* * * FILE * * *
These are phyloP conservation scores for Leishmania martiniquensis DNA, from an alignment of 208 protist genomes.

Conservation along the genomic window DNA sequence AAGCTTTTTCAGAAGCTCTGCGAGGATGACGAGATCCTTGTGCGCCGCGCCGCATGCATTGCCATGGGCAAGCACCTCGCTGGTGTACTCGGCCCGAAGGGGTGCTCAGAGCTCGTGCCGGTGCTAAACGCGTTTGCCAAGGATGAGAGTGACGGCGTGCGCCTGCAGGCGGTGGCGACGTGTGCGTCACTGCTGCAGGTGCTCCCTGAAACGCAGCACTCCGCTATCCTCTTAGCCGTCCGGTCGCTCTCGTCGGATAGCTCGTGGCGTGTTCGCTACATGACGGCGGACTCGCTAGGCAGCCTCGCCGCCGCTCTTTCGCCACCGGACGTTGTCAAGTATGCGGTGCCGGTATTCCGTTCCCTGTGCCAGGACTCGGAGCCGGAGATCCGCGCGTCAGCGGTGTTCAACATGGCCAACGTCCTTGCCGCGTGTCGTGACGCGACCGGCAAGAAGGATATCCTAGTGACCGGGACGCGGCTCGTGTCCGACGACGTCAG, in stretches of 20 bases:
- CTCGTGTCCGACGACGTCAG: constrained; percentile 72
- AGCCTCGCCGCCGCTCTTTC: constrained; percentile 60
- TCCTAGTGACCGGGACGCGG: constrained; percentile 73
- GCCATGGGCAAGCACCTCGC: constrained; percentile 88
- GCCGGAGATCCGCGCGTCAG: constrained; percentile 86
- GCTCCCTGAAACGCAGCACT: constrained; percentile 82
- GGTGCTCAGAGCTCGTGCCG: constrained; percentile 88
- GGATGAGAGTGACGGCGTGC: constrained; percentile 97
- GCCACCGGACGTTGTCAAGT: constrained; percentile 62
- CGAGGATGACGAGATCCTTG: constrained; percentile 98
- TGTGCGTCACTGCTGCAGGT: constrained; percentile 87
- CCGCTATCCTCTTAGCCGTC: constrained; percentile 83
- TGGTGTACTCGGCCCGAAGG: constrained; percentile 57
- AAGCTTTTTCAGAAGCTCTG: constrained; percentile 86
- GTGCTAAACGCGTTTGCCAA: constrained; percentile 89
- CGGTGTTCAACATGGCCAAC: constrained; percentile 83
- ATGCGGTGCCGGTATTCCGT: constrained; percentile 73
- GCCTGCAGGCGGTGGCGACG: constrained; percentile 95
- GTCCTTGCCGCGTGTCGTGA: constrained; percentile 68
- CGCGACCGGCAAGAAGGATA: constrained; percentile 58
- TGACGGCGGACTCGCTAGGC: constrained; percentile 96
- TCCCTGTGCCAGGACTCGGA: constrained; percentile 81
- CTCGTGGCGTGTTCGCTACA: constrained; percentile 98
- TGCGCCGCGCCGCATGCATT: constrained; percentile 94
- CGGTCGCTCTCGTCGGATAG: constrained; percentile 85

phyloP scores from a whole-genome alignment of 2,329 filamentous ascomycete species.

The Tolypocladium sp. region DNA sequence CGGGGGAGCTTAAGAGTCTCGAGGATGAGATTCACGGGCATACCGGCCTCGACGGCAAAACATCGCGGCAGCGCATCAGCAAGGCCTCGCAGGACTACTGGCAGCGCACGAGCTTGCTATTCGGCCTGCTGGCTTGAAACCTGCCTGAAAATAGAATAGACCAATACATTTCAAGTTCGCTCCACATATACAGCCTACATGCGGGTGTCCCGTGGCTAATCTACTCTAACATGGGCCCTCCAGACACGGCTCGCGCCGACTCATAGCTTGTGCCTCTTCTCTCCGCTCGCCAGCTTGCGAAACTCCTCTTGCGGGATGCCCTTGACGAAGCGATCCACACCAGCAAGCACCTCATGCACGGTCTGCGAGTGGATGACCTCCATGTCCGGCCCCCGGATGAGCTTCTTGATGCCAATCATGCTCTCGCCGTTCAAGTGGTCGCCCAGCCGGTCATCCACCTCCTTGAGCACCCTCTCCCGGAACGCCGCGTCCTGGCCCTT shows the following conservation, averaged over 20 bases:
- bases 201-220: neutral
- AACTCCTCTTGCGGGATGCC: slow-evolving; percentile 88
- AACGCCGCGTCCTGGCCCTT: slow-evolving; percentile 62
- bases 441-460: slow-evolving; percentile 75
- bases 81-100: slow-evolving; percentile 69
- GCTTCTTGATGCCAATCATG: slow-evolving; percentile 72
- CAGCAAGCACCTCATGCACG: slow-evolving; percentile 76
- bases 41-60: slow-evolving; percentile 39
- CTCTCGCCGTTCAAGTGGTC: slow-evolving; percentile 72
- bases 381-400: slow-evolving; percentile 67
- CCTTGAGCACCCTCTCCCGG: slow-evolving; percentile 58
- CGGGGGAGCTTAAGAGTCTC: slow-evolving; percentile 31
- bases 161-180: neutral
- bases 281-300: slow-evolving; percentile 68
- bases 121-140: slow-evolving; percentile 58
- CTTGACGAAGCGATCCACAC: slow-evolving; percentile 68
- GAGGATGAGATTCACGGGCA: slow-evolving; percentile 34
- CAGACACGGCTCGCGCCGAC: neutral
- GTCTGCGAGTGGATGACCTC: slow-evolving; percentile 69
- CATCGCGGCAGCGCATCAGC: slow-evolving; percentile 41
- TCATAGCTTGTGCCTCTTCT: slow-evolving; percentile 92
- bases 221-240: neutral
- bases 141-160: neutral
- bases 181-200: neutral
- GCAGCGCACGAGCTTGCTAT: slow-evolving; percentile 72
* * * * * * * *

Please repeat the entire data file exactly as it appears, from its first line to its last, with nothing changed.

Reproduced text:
These are phyloP conservation scores for Leishmania martiniquensis DNA, from an alignment of 208 protist genomes.

Conservation along the genomic window DNA sequence AAGCTTTTTCAGAAGCTCTGCGAGGATGACGAGATCCTTGTGCGCCGCGCCGCATGCATTGCCATGGGCAAGCACCTCGCTGGTGTACTCGGCCCGAAGGGGTGCTCAGAGCTCGTGCCGGTGCTAAACGCGTTTGCCAAGGATGAGAGTGACGGCGTGCGCCTGCAGGCGGTGGCGACGTGTGCGTCACTGCTGCAGGTGCTCCCTGAAACGCAGCACTCCGCTATCCTCTTAGCCGTCCGGTCGCTCTCGTCGGATAGCTCGTGGCGTGTTCGCTACATGACGGCGGACTCGCTAGGCAGCCTCGCCGCCGCTCTTTCGCCACCGGACGTTGTCAAGTATGCGGTGCCGGTATTCCGTTCCCTGTGCCAGGACTCGGAGCCGGAGATCCGCGCGTCAGCGGTGTTCAACATGGCCAACGTCCTTGCCGCGTGTCGTGACGCGACCGGCAAGAAGGATATCCTAGTGACCGGGACGCGGCTCGTGTCCGACGACGTCAG, in stretches of 20 bases:
- CTCGTGTCCGACGACGTCAG: constrained; percentile 72
- AGCCTCGCCGCCGCTCTTTC: constrained; percentile 60
- TCCTAGTGACCGGGACGCGG: constrained; percentile 73
- GCCATGGGCAAGCACCTCGC: constrained; percentile 88
- GCCGGAGATCCGCGCGTCAG: constrained; percentile 86
- GCTCCCTGAAACGCAGCACT: constrained; percentile 82
- GGTGCTCAGAGCTCGTGCCG: constrained; percentile 88
- GGATGAGAGTGACGGCGTGC: constrained; percentile 97
- GCCACCGGACGTTGTCAAGT: constrained; percentile 62
- CGAGGATGACGAGATCCTTG: constrained; percentile 98
- TGTGCGTCACTGCTGCAGGT: constrained; percentile 87
- CCGCTATCCTCTTAGCCGTC: constrained; percentile 83
- TGGTGTACTCGGCCCGAAGG: constrained; percentile 57
- AAGCTTTTTCAGAAGCTCTG: constrained; percentile 86
- GTGCTAAACGCGTTTGCCAA: constrained; percentile 89
- CGGTGTTCAACATGGCCAAC: constrained; percentile 83
- ATGCGGTGCCGGTATTCCGT: constrained; percentile 73
- GCCTGCAGGCGGTGGCGACG: constrained; percentile 95
- GTCCTTGCCGCGTGTCGTGA: constrained; percentile 68
- CGCGACCGGCAAGAAGGATA: constrained; percentile 58
- TGACGGCGGACTCGCTAGGC: constrained; percentile 96
- TCCCTGTGCCAGGACTCGGA: constrained; percentile 81
- CTCGTGGCGTGTTCGCTACA: constrained; percentile 98
- TGCGCCGCGCCGCATGCATT: constrained; percentile 94
- CGGTCGCTCTCGTCGGATAG: constrained; percentile 85

phyloP scores from a whole-genome alignment of 2,329 filamentous ascomycete species.

The Tolypocladium sp. region DNA sequence CGGGGGAGCTTAAGAGTCTCGAGGATGAGATTCACGGGCATACCGGCCTCGACGGCAAAACATCGCGGCAGCGCATCAGCAAGGCCTCGCAGGACTACTGGCAGCGCACGAGCTTGCTATTCGGCCTGCTGGCTTGAAACCTGCCTGAAAATAGAATAGACCAATACATTTCAAGTTCGCTCCACATATACAGCCTACATGCGGGTGTCCCGTGGCTAATCTACTCTAACATGGGCCCTCCAGACACGGCTCGCGCCGACTCATAGCTTGTGCCTCTTCTCTCCGCTCGCCAGCTTGCGAAACTCCTCTTGCGGGATGCCCTTGACGAAGCGATCCACACCAGCAAGCACCTCATGCACGGTCTGCGAGTGGATGACCTCCATGTCCGGCCCCCGGATGAGCTTCTTGATGCCAATCATGCTCTCGCCGTTCAAGTGGTCGCCCAGCCGGTCATCCACCTCCTTGAGCACCCTCTCCCGGAACGCCGCGTCCTGGCCCTT shows the following conservation, averaged over 20 bases:
- bases 201-220: neutral
- AACTCCTCTTGCGGGATGCC: slow-evolving; percentile 88
- AACGCCGCGTCCTGGCCCTT: slow-evolving; percentile 62
- bases 441-460: slow-evolving; percentile 75
- bases 81-100: slow-evolving; percentile 69
- GCTTCTTGATGCCAATCATG: slow-evolving; percentile 72
- CAGCAAGCACCTCATGCACG: slow-evolving; percentile 76
- bases 41-60: slow-evolving; percentile 39
- CTCTCGCCGTTCAAGTGGTC: slow-evolving; percentile 72
- bases 381-400: slow-evolving; percentile 67
- CCTTGAGCACCCTCTCCCGG: slow-evolving; percentile 58
- CGGGGGAGCTTAAGAGTCTC: slow-evolving; percentile 31
- bases 161-180: neutral
- bases 281-300: slow-evolving; percentile 68
- bases 121-140: slow-evolving; percentile 58
- CTTGACGAAGCGATCCACAC: slow-evolving; percentile 68
- GAGGATGAGATTCACGGGCA: slow-evolving; percentile 34
- CAGACACGGCTCGCGCCGAC: neutral
- GTCTGCGAGTGGATGACCTC: slow-evolving; percentile 69
- CATCGCGGCAGCGCATCAGC: slow-evolving; percentile 41
- TCATAGCTTGTGCCTCTTCT: slow-evolving; percentile 92
- bases 221-240: neutral
- bases 141-160: neutral
- bases 181-200: neutral
- GCAGCGCACGAGCTTGCTAT: slow-evolving; percentile 72